A model rocket simulation spreadsheet
(Don't worry, the thing is in English, despite the Finnish name.)
- Old version:
- New and improved:
The table is colour-coded as follows:
Gray cells are for your input values
Yellow cells are the main calculated results
Pale yellow cells are intermediate or less important results,
which may or may not be of minor interest to the more nerdy types
Light blue cells are for parameters which you probably
won't need to or want to touch
White cells are used by raketin_vakavuus for its own
calculations, you will better maintain your sanity by ignoring these.
The table is divided into sections:
- Rocket definition: This is where you enter the data for all
the parts of the rocket, from nose cone to fins to internal payloads
- Calculated stability: Once you have defined the structure of
your rocket, its critical stability data are displayed here
- Wind stability: You decide how much stability you want to
maintain, and this section will calculate the maximum wind speed that you
can safely fly your rocket in
- Fin calculation: Define all elements of your rocket in the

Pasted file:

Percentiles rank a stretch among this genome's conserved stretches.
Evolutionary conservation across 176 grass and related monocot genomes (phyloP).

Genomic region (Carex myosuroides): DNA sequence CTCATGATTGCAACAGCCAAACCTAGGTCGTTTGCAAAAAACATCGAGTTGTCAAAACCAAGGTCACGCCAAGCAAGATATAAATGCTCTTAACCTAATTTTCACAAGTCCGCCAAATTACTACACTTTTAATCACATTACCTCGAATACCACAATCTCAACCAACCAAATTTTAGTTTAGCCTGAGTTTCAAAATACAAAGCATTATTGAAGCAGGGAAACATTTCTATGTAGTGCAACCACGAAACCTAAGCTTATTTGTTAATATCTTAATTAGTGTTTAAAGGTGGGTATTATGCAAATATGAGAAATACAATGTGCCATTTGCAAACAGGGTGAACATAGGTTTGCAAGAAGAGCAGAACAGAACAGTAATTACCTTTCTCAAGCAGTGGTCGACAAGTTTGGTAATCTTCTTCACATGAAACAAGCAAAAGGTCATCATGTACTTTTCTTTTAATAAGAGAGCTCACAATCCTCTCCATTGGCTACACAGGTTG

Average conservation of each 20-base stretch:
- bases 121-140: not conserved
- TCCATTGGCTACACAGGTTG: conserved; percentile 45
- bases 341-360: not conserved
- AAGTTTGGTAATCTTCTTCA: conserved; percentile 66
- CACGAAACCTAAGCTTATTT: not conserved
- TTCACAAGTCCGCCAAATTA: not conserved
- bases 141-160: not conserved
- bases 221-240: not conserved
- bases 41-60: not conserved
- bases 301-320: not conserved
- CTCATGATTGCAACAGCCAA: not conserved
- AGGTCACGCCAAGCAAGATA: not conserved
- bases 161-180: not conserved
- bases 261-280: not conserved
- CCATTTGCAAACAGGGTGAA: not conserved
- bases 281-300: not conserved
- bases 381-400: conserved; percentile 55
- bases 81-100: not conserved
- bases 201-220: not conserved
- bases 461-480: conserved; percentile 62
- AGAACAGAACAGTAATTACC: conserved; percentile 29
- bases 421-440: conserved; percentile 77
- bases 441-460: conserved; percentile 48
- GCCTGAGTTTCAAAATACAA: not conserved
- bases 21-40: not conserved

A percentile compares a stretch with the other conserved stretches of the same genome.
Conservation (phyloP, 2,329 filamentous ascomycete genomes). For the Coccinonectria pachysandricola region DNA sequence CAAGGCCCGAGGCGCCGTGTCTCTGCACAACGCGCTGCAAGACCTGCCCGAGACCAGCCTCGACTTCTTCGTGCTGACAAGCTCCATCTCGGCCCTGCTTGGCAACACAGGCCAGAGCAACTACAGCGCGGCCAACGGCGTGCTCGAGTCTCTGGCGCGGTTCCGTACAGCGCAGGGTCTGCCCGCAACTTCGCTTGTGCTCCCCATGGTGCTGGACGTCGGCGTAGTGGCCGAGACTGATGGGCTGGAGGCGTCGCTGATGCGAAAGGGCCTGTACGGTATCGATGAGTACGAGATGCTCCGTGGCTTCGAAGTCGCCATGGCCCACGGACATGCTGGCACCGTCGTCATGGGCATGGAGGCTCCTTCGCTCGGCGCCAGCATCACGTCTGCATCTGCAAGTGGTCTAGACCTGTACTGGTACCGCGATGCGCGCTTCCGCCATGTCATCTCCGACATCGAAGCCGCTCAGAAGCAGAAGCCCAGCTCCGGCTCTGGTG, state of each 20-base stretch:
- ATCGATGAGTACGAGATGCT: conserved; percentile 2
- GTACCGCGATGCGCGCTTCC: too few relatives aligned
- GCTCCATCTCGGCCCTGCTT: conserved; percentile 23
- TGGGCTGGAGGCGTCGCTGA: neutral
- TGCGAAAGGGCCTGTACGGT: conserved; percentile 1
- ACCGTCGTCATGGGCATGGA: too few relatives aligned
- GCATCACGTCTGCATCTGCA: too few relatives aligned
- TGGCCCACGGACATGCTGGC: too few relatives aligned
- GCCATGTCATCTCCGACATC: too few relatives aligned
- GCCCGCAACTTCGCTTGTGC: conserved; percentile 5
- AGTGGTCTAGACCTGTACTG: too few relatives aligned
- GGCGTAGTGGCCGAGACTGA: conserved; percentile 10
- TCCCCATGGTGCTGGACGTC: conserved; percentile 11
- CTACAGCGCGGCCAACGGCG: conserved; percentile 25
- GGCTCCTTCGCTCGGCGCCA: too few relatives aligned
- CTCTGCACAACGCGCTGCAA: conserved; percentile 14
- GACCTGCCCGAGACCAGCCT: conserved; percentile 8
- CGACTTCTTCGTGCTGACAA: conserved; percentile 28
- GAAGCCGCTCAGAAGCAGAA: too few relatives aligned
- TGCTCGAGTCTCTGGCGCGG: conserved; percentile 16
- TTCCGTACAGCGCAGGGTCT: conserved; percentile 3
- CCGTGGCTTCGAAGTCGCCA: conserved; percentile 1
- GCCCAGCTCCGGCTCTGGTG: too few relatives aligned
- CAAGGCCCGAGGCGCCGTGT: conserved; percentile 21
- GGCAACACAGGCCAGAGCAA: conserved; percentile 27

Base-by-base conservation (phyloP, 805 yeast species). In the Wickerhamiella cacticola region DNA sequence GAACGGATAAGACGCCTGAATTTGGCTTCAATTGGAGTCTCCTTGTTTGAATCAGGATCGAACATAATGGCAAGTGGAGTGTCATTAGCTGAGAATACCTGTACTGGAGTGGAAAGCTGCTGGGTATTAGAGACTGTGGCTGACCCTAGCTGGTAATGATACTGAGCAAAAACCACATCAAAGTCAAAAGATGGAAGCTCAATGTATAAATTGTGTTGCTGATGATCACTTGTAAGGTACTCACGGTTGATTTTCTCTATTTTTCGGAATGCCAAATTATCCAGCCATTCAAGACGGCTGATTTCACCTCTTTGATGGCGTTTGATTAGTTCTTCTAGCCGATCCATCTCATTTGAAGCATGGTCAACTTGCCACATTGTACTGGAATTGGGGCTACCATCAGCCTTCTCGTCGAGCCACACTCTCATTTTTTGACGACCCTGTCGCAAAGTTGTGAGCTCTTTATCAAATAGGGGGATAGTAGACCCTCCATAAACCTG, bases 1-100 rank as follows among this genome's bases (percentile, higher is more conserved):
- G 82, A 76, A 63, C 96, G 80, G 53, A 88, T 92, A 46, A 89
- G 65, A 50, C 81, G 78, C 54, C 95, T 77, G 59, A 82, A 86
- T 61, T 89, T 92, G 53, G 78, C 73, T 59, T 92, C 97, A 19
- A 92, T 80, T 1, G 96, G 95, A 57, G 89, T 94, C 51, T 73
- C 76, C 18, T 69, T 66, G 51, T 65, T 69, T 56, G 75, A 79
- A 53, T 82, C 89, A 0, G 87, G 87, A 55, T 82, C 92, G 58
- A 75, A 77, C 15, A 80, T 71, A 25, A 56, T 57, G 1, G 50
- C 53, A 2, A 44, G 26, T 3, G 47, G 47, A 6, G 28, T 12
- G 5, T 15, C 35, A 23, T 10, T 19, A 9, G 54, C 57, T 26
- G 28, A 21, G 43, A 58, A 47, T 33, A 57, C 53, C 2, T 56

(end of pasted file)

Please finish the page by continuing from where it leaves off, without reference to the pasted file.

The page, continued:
rocket definition section except the fins. Then define here
how much stability you want, and it will tell you how big your fins must be.
- Added mass calculation: If you're happy with your rocket's
appearances but it's just not stable, then define here how much stability
you want, and it will tell you how much mass to add to the nose-cone.
Defining the rocket
There are currently five types of elements: nose, tube,
widen, fins and mass. The first element in the
rocket definition must be nose (that's why the cell is white, not
gray). The tube elements are assumed to be round and of uniform
thickness. Conical sections that join tubes of different thicknesses
are always widen-elements (even the ones that narrow the tube). The
mass-elements are for defining engines, engine mounts, parachutes,
payloads etc which are inside the tube, and do not affect airflow. Any
bulging payload compartment must, of course, be defined with tube- and